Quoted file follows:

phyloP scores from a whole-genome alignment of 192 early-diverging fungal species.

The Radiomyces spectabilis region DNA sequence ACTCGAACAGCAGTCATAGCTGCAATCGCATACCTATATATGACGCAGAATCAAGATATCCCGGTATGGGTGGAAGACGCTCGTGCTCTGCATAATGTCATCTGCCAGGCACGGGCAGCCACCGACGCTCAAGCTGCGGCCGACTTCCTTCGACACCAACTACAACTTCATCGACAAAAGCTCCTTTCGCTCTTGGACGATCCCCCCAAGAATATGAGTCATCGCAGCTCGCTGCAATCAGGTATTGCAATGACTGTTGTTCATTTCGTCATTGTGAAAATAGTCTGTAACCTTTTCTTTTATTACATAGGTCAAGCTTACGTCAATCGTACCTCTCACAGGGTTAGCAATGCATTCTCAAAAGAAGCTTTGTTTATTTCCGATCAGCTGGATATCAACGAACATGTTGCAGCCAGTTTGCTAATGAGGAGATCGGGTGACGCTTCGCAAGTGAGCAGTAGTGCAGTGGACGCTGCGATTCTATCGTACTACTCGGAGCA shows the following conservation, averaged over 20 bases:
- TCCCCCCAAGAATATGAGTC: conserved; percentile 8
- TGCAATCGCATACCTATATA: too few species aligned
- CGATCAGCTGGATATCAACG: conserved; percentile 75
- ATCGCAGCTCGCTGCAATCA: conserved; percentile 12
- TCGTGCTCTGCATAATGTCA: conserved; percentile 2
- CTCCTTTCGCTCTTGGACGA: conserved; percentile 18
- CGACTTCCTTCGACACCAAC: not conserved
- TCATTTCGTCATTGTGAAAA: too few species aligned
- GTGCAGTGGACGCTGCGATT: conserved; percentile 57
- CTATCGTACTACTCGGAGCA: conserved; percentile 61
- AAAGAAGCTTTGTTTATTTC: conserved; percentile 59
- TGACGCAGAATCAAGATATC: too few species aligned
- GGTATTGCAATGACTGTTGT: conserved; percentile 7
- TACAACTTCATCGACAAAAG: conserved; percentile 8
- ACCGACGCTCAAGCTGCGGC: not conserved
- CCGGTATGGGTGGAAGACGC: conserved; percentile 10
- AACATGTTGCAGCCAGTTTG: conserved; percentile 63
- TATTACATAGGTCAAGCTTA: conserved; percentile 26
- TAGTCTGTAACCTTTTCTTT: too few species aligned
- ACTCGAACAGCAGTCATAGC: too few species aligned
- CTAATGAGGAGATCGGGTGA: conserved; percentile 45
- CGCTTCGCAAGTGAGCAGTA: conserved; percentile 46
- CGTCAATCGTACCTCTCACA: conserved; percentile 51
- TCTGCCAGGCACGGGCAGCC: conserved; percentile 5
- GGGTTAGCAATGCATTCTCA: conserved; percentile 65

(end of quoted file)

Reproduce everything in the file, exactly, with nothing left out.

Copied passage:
phyloP scores from a whole-genome alignment of 192 early-diverging fungal species.

The Radiomyces spectabilis region DNA sequence ACTCGAACAGCAGTCATAGCTGCAATCGCATACCTATATATGACGCAGAATCAAGATATCCCGGTATGGGTGGAAGACGCTCGTGCTCTGCATAATGTCATCTGCCAGGCACGGGCAGCCACCGACGCTCAAGCTGCGGCCGACTTCCTTCGACACCAACTACAACTTCATCGACAAAAGCTCCTTTCGCTCTTGGACGATCCCCCCAAGAATATGAGTCATCGCAGCTCGCTGCAATCAGGTATTGCAATGACTGTTGTTCATTTCGTCATTGTGAAAATAGTCTGTAACCTTTTCTTTTATTACATAGGTCAAGCTTACGTCAATCGTACCTCTCACAGGGTTAGCAATGCATTCTCAAAAGAAGCTTTGTTTATTTCCGATCAGCTGGATATCAACGAACATGTTGCAGCCAGTTTGCTAATGAGGAGATCGGGTGACGCTTCGCAAGTGAGCAGTAGTGCAGTGGACGCTGCGATTCTATCGTACTACTCGGAGCA shows the following conservation, averaged over 20 bases:
- TCCCCCCAAGAATATGAGTC: conserved; percentile 8
- TGCAATCGCATACCTATATA: too few species aligned
- CGATCAGCTGGATATCAACG: conserved; percentile 75
- ATCGCAGCTCGCTGCAATCA: conserved; percentile 12
- TCGTGCTCTGCATAATGTCA: conserved; percentile 2
- CTCCTTTCGCTCTTGGACGA: conserved; percentile 18
- CGACTTCCTTCGACACCAAC: not conserved
- TCATTTCGTCATTGTGAAAA: too few species aligned
- GTGCAGTGGACGCTGCGATT: conserved; percentile 57
- CTATCGTACTACTCGGAGCA: conserved; percentile 61
- AAAGAAGCTTTGTTTATTTC: conserved; percentile 59
- TGACGCAGAATCAAGATATC: too few species aligned
- GGTATTGCAATGACTGTTGT: conserved; percentile 7
- TACAACTTCATCGACAAAAG: conserved; percentile 8
- ACCGACGCTCAAGCTGCGGC: not conserved
- CCGGTATGGGTGGAAGACGC: conserved; percentile 10
- AACATGTTGCAGCCAGTTTG: conserved; percentile 63
- TATTACATAGGTCAAGCTTA: conserved; percentile 26
- TAGTCTGTAACCTTTTCTTT: too few species aligned
- ACTCGAACAGCAGTCATAGC: too few species aligned
- CTAATGAGGAGATCGGGTGA: conserved; percentile 45
- CGCTTCGCAAGTGAGCAGTA: conserved; percentile 46
- CGTCAATCGTACCTCTCACA: conserved; percentile 51
- TCTGCCAGGCACGGGCAGCC: conserved; percentile 5
- GGGTTAGCAATGCATTCTCA: conserved; percentile 65